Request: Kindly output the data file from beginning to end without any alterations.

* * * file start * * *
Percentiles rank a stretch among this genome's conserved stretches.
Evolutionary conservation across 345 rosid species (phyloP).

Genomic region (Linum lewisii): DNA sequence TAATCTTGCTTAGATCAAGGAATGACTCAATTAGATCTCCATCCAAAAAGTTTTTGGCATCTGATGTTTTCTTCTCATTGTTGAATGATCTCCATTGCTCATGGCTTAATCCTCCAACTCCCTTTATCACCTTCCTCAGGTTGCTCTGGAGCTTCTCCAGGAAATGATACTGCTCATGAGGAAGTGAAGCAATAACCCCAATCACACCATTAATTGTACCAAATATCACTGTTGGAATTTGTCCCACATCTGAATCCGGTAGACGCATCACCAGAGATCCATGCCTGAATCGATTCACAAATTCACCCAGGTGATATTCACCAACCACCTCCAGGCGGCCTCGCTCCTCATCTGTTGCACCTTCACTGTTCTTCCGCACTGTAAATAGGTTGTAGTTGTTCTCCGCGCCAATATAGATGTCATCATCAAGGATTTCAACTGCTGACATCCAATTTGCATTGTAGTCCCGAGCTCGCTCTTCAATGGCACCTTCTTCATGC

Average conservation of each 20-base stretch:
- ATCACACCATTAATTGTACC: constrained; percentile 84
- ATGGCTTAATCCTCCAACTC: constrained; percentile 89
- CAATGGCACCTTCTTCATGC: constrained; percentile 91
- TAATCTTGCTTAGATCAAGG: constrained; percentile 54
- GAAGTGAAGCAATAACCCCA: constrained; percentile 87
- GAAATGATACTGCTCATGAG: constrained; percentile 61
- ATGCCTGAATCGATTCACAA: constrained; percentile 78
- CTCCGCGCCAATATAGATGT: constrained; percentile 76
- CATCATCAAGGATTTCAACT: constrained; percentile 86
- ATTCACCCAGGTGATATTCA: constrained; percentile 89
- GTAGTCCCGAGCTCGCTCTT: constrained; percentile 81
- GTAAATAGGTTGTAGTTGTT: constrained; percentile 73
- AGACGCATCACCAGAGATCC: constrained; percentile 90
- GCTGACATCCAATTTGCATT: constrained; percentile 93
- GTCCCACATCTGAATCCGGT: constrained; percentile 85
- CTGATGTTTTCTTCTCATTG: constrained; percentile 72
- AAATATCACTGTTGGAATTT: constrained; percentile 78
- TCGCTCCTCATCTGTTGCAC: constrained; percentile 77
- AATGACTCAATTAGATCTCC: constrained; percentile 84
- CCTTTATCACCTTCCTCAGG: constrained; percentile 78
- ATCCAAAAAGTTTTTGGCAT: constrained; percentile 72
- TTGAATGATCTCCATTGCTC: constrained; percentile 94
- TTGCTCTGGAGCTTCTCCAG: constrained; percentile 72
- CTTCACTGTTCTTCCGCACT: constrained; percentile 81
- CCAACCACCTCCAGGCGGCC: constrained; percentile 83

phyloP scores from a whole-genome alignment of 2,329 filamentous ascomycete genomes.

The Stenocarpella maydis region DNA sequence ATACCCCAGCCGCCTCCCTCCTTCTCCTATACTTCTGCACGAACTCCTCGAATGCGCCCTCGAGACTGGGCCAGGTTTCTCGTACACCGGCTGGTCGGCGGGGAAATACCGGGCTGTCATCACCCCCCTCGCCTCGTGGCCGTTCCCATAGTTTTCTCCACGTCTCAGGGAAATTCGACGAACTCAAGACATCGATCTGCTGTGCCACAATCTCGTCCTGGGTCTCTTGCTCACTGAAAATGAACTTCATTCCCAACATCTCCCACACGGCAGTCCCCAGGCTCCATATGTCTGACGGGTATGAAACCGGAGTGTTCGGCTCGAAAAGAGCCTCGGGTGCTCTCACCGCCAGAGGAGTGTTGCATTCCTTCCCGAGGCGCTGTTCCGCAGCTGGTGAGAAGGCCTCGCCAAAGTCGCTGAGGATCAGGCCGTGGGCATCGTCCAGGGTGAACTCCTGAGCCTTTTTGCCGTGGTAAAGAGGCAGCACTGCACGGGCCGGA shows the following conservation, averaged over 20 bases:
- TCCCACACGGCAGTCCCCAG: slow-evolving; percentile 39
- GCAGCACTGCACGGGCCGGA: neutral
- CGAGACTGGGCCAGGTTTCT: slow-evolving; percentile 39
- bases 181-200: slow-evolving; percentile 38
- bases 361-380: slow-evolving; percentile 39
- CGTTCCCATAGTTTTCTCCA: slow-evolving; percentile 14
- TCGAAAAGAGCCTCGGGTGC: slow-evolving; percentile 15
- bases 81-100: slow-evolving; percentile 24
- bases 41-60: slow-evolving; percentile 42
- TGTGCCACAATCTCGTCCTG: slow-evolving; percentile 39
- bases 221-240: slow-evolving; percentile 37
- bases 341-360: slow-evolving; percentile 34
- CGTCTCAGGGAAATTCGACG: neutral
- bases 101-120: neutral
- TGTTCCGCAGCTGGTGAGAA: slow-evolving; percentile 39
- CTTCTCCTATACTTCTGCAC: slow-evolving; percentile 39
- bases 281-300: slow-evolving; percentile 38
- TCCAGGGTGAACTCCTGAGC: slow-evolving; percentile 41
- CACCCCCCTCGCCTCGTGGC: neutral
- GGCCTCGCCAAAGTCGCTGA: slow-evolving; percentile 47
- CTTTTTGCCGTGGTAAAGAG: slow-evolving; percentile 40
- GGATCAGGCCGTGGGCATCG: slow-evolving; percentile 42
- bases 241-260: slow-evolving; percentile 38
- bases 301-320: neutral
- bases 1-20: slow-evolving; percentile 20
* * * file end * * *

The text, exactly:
Percentiles rank a stretch among this genome's conserved stretches.
Evolutionary conservation across 345 rosid species (phyloP).

Genomic region (Linum lewisii): DNA sequence TAATCTTGCTTAGATCAAGGAATGACTCAATTAGATCTCCATCCAAAAAGTTTTTGGCATCTGATGTTTTCTTCTCATTGTTGAATGATCTCCATTGCTCATGGCTTAATCCTCCAACTCCCTTTATCACCTTCCTCAGGTTGCTCTGGAGCTTCTCCAGGAAATGATACTGCTCATGAGGAAGTGAAGCAATAACCCCAATCACACCATTAATTGTACCAAATATCACTGTTGGAATTTGTCCCACATCTGAATCCGGTAGACGCATCACCAGAGATCCATGCCTGAATCGATTCACAAATTCACCCAGGTGATATTCACCAACCACCTCCAGGCGGCCTCGCTCCTCATCTGTTGCACCTTCACTGTTCTTCCGCACTGTAAATAGGTTGTAGTTGTTCTCCGCGCCAATATAGATGTCATCATCAAGGATTTCAACTGCTGACATCCAATTTGCATTGTAGTCCCGAGCTCGCTCTTCAATGGCACCTTCTTCATGC

Average conservation of each 20-base stretch:
- ATCACACCATTAATTGTACC: constrained; percentile 84
- ATGGCTTAATCCTCCAACTC: constrained; percentile 89
- CAATGGCACCTTCTTCATGC: constrained; percentile 91
- TAATCTTGCTTAGATCAAGG: constrained; percentile 54
- GAAGTGAAGCAATAACCCCA: constrained; percentile 87
- GAAATGATACTGCTCATGAG: constrained; percentile 61
- ATGCCTGAATCGATTCACAA: constrained; percentile 78
- CTCCGCGCCAATATAGATGT: constrained; percentile 76
- CATCATCAAGGATTTCAACT: constrained; percentile 86
- ATTCACCCAGGTGATATTCA: constrained; percentile 89
- GTAGTCCCGAGCTCGCTCTT: constrained; percentile 81
- GTAAATAGGTTGTAGTTGTT: constrained; percentile 73
- AGACGCATCACCAGAGATCC: constrained; percentile 90
- GCTGACATCCAATTTGCATT: constrained; percentile 93
- GTCCCACATCTGAATCCGGT: constrained; percentile 85
- CTGATGTTTTCTTCTCATTG: constrained; percentile 72
- AAATATCACTGTTGGAATTT: constrained; percentile 78
- TCGCTCCTCATCTGTTGCAC: constrained; percentile 77
- AATGACTCAATTAGATCTCC: constrained; percentile 84
- CCTTTATCACCTTCCTCAGG: constrained; percentile 78
- ATCCAAAAAGTTTTTGGCAT: constrained; percentile 72
- TTGAATGATCTCCATTGCTC: constrained; percentile 94
- TTGCTCTGGAGCTTCTCCAG: constrained; percentile 72
- CTTCACTGTTCTTCCGCACT: constrained; percentile 81
- CCAACCACCTCCAGGCGGCC: constrained; percentile 83

phyloP scores from a whole-genome alignment of 2,329 filamentous ascomycete genomes.

The Stenocarpella maydis region DNA sequence ATACCCCAGCCGCCTCCCTCCTTCTCCTATACTTCTGCACGAACTCCTCGAATGCGCCCTCGAGACTGGGCCAGGTTTCTCGTACACCGGCTGGTCGGCGGGGAAATACCGGGCTGTCATCACCCCCCTCGCCTCGTGGCCGTTCCCATAGTTTTCTCCACGTCTCAGGGAAATTCGACGAACTCAAGACATCGATCTGCTGTGCCACAATCTCGTCCTGGGTCTCTTGCTCACTGAAAATGAACTTCATTCCCAACATCTCCCACACGGCAGTCCCCAGGCTCCATATGTCTGACGGGTATGAAACCGGAGTGTTCGGCTCGAAAAGAGCCTCGGGTGCTCTCACCGCCAGAGGAGTGTTGCATTCCTTCCCGAGGCGCTGTTCCGCAGCTGGTGAGAAGGCCTCGCCAAAGTCGCTGAGGATCAGGCCGTGGGCATCGTCCAGGGTGAACTCCTGAGCCTTTTTGCCGTGGTAAAGAGGCAGCACTGCACGGGCCGGA shows the following conservation, averaged over 20 bases:
- TCCCACACGGCAGTCCCCAG: slow-evolving; percentile 39
- GCAGCACTGCACGGGCCGGA: neutral
- CGAGACTGGGCCAGGTTTCT: slow-evolving; percentile 39
- bases 181-200: slow-evolving; percentile 38
- bases 361-380: slow-evolving; percentile 39
- CGTTCCCATAGTTTTCTCCA: slow-evolving; percentile 14
- TCGAAAAGAGCCTCGGGTGC: slow-evolving; percentile 15
- bases 81-100: slow-evolving; percentile 24
- bases 41-60: slow-evolving; percentile 42
- TGTGCCACAATCTCGTCCTG: slow-evolving; percentile 39
- bases 221-240: slow-evolving; percentile 37
- bases 341-360: slow-evolving; percentile 34
- CGTCTCAGGGAAATTCGACG: neutral
- bases 101-120: neutral
- TGTTCCGCAGCTGGTGAGAA: slow-evolving; percentile 39
- CTTCTCCTATACTTCTGCAC: slow-evolving; percentile 39
- bases 281-300: slow-evolving; percentile 38
- TCCAGGGTGAACTCCTGAGC: slow-evolving; percentile 41
- CACCCCCCTCGCCTCGTGGC: neutral
- GGCCTCGCCAAAGTCGCTGA: slow-evolving; percentile 47
- CTTTTTGCCGTGGTAAAGAG: slow-evolving; percentile 40
- GGATCAGGCCGTGGGCATCG: slow-evolving; percentile 42
- bases 241-260: slow-evolving; percentile 38
- bases 301-320: neutral
- bases 1-20: slow-evolving; percentile 20